Webjet has big goals for WebBeds. Is it a buy?
The post Is the Webjet (ASX:WEB) share price an opportunity with a 14% global market share goal? appeared first on The Motley Fool Australia. –
Is the Webjet Limited (ASX: WEB) share price a big opportunity considering it’s targeting a 14% global market share?
The ASX travel share already has a good presence in Australia. But the company has its sights on the global market with its business to business division called WebBeds.
Big plans for WebBeds
COVID-19 has been a difficult period for the global travel industry. However, Webjet’s management believe that the world has changed and its opportunity has increased.
Competition has reportedly decreased as financial pressures impact the industry.
WebBeds is taking advantage of opportunities to deliver significant revenue growth across a number of areas.
It has expanded its domestic offering in all regions. WebBeds has increased its penetration into the large North American business to business market. The company has increased and optimised its API (application programming interface) connections for key business to consumer (B2C) clients. Webjet says its financial strength makes it a trusted partner for hotel suppliers. Finally, it has retained its global footprint, hotel supply relationships and global customer network, so it’s ready for the global travel market to reopen.
In FY19 the B2B total transaction value (TTV) was worth a total of $70 billion. Webjet reportedly had a 4% share of this.
It’s now targeting a 14% global market share and the global TTV opportunity is now supposedly worth more than $70 billion. WebBeds is targeting $10 billion of TTV. This could be quite beneficial for the Webjet share price if it achieves that goal.
How does this translate to profitability?
In FY19, Webjet’s overall reported financial numbers reported were: $3.8 billion of TTV, $124.6 million of earnings before interest, tax, depreciation and amortisation (EBITDA) and $62.3 million of net profit after tax (NPAT).
WebBeds is now hoping to be 20% more cost efficient when it’s at scale. The aim is for this to translate to revenue being 8% of TTV, expenses being 3% of TTV and EBITDA being 5% of TTV. In other words, the EBITDA margin could be 62.5% of revenue.
There are a few things that the company is working on to improve things. It’s streamlining its technology, enhancing Rezchain (blockchain) efficiencies, leveraging data analytics and simplifying processes across the business.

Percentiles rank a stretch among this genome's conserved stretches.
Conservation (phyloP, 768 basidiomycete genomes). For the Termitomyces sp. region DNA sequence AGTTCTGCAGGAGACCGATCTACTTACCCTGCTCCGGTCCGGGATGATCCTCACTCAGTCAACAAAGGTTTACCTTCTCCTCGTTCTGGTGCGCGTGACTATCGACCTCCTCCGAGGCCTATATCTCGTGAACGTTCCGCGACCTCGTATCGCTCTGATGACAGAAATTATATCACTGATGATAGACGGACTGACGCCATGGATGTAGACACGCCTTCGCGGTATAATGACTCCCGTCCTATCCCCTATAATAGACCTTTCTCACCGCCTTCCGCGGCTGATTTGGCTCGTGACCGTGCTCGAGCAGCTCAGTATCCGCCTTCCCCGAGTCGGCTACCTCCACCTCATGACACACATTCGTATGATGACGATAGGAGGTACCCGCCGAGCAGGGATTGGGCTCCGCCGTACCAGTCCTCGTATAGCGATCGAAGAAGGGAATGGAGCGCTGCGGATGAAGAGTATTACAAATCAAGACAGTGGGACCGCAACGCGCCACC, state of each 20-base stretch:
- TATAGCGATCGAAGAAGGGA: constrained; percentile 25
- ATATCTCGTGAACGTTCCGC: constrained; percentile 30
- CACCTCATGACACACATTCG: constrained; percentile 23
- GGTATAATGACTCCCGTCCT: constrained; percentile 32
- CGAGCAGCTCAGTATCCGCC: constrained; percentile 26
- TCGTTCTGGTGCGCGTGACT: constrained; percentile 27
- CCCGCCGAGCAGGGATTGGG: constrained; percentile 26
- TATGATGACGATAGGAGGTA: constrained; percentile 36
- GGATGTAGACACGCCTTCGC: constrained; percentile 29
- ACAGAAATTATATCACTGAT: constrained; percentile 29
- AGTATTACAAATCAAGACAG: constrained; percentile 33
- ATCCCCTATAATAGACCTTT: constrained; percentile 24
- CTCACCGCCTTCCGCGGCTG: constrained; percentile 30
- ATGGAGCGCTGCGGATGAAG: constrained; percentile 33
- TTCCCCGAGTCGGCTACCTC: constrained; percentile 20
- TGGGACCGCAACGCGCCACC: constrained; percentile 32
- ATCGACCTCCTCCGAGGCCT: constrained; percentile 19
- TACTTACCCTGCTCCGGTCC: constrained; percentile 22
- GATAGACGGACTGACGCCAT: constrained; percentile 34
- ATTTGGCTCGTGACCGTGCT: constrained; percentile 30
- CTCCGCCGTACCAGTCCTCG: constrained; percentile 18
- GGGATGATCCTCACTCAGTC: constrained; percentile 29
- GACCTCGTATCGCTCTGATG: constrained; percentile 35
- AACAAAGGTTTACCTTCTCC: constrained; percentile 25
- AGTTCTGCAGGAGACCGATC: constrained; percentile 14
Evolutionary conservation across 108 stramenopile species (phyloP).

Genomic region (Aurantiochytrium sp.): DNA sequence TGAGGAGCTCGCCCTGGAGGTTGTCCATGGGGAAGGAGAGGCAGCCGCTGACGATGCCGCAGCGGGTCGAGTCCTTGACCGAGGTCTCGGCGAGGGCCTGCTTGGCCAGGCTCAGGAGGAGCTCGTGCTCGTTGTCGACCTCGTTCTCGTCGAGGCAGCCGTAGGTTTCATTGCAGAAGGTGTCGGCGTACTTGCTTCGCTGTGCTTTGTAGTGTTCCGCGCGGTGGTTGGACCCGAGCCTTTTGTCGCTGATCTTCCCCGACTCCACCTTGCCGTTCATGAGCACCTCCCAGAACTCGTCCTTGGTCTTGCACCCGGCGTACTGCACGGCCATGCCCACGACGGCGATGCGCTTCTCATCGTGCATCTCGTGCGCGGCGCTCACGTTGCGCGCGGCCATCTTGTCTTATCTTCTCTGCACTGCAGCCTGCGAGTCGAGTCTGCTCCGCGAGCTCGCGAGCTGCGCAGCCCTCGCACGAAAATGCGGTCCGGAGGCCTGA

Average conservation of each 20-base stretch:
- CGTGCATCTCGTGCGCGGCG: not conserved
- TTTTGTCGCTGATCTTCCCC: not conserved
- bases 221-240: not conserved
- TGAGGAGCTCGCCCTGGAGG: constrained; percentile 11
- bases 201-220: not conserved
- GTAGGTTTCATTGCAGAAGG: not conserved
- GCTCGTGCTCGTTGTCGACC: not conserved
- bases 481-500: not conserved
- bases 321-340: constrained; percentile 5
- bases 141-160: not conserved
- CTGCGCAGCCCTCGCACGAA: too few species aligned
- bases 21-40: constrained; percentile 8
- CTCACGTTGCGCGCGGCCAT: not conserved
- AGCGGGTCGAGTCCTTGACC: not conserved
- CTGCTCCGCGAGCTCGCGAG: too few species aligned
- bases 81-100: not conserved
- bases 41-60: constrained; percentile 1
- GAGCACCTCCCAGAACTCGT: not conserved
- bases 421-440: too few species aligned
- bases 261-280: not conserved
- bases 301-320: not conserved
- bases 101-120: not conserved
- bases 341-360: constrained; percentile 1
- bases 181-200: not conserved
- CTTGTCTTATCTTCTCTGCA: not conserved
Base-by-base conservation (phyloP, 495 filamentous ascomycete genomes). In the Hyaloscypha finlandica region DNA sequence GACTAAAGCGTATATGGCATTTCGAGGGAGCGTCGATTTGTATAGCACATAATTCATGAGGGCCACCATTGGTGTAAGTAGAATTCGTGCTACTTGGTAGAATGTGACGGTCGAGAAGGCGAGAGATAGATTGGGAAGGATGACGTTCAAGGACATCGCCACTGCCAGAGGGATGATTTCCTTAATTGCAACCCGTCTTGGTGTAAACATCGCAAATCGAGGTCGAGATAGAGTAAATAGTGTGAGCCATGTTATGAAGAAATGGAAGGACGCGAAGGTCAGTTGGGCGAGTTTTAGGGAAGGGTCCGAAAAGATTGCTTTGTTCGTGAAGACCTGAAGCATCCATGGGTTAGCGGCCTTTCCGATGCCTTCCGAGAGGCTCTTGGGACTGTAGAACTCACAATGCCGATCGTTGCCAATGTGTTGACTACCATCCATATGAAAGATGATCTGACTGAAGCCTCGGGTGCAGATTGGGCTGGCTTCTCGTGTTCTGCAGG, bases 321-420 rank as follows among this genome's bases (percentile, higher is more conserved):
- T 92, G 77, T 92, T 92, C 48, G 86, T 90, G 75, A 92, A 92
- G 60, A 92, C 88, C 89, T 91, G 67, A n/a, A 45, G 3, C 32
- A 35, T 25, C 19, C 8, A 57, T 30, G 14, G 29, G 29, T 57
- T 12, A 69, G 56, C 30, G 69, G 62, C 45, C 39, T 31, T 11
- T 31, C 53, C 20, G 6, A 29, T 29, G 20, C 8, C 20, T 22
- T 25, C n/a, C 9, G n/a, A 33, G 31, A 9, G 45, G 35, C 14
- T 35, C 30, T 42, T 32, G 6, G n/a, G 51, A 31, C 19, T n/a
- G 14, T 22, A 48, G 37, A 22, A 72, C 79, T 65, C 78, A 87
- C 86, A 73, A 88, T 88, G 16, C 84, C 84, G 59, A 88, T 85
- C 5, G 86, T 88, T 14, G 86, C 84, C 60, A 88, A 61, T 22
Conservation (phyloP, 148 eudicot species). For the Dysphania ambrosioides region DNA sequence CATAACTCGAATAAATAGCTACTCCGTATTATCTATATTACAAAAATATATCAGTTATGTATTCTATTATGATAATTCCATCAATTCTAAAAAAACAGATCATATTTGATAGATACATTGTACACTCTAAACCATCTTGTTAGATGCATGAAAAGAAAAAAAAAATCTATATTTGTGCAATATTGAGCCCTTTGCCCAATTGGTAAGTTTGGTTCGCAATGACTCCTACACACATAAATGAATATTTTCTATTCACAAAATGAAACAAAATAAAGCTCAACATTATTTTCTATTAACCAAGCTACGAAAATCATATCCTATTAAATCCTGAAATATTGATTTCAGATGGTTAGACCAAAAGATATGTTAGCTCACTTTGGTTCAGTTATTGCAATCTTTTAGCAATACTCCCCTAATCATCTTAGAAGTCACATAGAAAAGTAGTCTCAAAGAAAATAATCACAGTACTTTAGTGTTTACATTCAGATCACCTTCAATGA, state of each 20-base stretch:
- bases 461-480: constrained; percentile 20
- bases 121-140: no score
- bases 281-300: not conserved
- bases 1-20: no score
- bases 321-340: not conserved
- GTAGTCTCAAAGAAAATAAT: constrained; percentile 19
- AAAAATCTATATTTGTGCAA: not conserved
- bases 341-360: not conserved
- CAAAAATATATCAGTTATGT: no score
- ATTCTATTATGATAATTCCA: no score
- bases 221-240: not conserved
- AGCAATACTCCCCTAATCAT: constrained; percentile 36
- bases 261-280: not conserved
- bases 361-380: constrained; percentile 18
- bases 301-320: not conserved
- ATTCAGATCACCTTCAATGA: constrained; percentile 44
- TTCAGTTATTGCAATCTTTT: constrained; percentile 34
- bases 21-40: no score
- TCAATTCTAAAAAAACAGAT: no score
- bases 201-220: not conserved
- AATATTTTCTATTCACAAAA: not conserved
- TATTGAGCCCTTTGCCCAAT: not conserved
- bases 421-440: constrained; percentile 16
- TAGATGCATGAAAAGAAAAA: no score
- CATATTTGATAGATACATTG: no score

Is the Webjet share price a buy?
Webjet said that its WebBeds division has/had been profitable since July, driven by domestic sales in North America and Europe. November TTV was 63% of pre-COVID levels, yet many larger markets were yet to open.
The company is looking to win new clients, win existing clients booking to new destinations and win new direct contracts for the domestic market.
Before Omicron took hold globally, Webjet said that based on its current trajectory and outperformance of the market with its WebBeds and Webjet online travel agency business, it believed it would be back to pre-COVID booking volumes by the second half of FY23 (being October 2022 to March 2023).
There are a few brokers that rate Webjet as a buy, including UBS, Ord Minnett and Morgans. Each of them have price targets that are at least 20% higher than where Webjet is today. However, the next broker notes released will probably include the impacts of Omicron on travel in the shorter-term.
Ord Minnett’s numbers put the Webjet share price at 23x FY23’s estimated earnings.
The post Is the Webjet (ASX:WEB) share price an opportunity with a 14% global market share goal? appeared first on The Motley Fool Australia.
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Motley Fool contributor Tristan Harrison has no position in any of the stocks mentioned. The Motley Fool Australia’s parent company Motley Fool Holdings Inc. has no position in any of the stocks mentioned. The Motley Fool Australia has recommended Webjet Ltd. The Motley Fool has a disclosure policy. This article contains general investment advice only (under AFSL 400691). Authorised by Bruce Jackson.